USDA: Corn to overtake soybean plantings
In a reaction to the market conditions created by President Donald Trump’s tariffs on Chinese products, corn will exceed soybeans as the No. 1 planted crop beginning in 2019, according to an analysis of USDA data that was recently released.
Corn plantings are expected to run 9 to 10 million acres ahead of soybeans between 2019 and 2023, the Agriculture Department said in its agricultural baseline released over the weekend.
Corn plantings are at 92 to 93 million acres a year, and soybeans at 82.5 to 84 million acres annually, the Food & Environment Reporting Network noted in its analysis.
“The USDA says corn will be the acreage king for years to come while soybeans recover slowly from the loss of sales to China, which used to buy one of every three bushels of U.S. soybeans,” wrote Chuck Abbott, a veteran commodity analyst who is a FERN editor.
“Last winter, USDA analysts projected a marathon between the crops for the coming decade,” Abbott continued.
“Instead, corn will cruise with strong demand and lean stockpiles. The first 15-billion-bushel corn crop could be harvested in 2020, growing to 16 billion bushels in 2025, while soybean production may not approach this year’s level until 2027 or 2028.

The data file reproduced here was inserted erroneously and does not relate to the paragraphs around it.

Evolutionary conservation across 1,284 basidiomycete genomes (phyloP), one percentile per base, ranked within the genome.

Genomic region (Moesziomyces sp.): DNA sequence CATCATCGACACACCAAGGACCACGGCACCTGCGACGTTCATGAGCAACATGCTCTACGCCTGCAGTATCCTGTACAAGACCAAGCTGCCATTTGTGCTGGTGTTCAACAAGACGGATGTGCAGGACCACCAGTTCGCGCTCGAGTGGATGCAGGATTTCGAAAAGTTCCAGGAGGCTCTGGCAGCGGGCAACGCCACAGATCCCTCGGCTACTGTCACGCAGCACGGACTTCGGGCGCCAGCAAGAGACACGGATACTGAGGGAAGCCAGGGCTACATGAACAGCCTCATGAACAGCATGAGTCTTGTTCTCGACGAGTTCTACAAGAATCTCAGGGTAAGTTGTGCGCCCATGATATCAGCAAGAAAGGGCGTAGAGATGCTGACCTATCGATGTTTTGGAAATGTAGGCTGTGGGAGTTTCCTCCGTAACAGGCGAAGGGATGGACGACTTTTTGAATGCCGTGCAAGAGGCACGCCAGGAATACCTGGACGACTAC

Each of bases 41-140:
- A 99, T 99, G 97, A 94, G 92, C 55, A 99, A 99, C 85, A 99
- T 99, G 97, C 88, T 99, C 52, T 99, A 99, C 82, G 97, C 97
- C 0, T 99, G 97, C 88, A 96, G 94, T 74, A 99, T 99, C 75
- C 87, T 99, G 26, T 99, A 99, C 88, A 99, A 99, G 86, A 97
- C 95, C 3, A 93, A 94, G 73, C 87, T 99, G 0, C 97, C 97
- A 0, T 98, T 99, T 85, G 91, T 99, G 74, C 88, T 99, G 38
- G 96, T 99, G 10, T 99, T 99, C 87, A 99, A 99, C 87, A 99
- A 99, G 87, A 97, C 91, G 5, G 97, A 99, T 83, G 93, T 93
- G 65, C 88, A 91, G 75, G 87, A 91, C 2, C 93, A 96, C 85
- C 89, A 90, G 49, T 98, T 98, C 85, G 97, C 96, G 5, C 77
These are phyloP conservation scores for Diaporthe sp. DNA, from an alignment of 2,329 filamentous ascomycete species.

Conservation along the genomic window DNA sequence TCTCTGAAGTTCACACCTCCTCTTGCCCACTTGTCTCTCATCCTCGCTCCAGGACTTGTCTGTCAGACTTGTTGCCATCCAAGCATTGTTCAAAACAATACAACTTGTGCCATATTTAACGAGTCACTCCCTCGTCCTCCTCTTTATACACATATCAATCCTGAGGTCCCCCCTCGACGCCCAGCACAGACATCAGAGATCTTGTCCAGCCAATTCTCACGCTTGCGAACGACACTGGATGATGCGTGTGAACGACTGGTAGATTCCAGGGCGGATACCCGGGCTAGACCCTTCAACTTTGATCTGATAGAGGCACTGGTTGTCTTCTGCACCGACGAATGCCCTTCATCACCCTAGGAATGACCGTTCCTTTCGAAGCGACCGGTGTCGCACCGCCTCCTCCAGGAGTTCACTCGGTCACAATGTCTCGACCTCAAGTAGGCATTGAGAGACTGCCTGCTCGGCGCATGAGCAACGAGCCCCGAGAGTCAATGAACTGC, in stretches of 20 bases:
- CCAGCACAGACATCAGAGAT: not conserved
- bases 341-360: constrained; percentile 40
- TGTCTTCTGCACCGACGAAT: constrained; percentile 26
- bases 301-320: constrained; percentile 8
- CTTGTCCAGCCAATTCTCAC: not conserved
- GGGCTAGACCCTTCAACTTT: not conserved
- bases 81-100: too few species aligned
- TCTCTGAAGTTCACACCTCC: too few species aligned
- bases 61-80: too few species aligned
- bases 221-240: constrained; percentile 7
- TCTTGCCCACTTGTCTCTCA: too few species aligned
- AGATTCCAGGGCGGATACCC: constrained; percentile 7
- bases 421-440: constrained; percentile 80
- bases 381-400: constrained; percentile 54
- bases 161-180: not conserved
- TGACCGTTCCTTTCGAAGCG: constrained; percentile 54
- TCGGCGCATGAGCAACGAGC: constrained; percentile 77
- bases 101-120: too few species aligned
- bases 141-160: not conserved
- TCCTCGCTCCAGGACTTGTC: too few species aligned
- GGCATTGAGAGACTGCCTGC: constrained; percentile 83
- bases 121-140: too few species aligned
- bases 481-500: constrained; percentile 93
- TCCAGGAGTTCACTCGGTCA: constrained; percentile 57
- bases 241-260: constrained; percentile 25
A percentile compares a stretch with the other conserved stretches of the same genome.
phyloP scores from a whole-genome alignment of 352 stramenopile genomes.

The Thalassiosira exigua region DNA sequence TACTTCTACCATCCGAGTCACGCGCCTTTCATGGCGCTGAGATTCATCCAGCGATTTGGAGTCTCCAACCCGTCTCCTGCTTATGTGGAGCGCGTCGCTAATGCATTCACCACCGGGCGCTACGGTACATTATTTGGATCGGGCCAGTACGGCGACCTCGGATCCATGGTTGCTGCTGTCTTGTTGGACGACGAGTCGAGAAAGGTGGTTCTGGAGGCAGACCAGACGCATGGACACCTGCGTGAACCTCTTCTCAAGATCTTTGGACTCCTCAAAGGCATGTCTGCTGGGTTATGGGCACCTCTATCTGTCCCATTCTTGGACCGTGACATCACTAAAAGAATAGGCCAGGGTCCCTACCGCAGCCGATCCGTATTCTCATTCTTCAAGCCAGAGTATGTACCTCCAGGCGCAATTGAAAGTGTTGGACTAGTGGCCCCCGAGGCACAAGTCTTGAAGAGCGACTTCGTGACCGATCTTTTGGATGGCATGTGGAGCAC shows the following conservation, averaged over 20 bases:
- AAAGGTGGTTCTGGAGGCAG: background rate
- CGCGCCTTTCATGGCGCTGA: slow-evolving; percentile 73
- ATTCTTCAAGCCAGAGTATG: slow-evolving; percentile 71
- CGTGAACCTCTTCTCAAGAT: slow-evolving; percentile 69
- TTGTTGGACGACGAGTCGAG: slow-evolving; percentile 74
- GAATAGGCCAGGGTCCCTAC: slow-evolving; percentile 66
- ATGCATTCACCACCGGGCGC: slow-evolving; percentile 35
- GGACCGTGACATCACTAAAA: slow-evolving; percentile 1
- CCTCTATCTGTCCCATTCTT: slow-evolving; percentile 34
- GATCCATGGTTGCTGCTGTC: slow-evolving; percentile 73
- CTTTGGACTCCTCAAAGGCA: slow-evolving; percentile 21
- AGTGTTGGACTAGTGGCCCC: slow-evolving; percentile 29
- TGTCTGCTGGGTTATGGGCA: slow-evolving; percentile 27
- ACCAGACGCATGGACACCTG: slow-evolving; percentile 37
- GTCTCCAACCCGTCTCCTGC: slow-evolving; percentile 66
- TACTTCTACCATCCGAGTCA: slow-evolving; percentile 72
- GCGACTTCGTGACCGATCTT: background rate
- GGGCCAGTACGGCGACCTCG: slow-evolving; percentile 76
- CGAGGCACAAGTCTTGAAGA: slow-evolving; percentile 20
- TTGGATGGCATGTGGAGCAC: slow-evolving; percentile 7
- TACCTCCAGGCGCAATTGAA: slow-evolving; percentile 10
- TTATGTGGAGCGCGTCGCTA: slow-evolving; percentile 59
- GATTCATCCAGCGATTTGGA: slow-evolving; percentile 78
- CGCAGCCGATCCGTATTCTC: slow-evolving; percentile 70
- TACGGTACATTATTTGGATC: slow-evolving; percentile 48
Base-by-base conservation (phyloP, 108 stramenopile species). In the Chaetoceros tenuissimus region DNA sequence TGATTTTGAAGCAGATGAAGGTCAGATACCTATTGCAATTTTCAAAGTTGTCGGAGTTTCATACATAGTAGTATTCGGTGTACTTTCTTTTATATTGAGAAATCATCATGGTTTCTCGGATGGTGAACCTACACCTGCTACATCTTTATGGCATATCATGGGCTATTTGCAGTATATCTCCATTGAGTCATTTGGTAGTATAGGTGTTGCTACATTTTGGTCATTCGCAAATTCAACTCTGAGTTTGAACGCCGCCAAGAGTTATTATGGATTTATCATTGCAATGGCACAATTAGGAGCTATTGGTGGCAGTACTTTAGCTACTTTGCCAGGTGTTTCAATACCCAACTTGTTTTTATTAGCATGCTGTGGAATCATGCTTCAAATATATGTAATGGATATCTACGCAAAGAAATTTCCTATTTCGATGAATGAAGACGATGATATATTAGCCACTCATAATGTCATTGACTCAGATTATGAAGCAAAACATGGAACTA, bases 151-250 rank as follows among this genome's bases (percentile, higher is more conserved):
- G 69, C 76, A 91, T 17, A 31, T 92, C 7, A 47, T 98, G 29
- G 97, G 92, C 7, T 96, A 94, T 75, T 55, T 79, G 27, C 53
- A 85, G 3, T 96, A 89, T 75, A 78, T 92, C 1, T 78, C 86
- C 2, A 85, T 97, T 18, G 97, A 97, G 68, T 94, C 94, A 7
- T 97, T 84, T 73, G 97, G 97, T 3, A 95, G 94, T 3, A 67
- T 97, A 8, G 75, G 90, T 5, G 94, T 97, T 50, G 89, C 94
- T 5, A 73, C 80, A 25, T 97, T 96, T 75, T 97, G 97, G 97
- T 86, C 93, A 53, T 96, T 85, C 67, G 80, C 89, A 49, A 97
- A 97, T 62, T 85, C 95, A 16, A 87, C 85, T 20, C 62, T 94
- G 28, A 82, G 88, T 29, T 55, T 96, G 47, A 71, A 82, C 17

“In contrast to a decline in corn stocks, the soybean ‘carry-over’ at the end of this marketing year is forecast at a record 885 million bushels. The USDA baseline says it will take six years to work the stockpile down to its September 2017 size, for roughly 300 million bushels.”
Corn prices are strengthening, suggesting it will be more remunerative than soybeans, where prices are expected to improve marginally for the 2019 crop, said the USDA baseline
Net returns over variable costs, such as seed, fertilizer and fuel, would be $344 an acre for corn and $273 an acre for soybeans based on expenses nationwide for the new crop.
The USDA does not project fixed costs for crops, which include land payments and taxes. ❖
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It’s time for Colorado meat producers to throw down the gauntlet.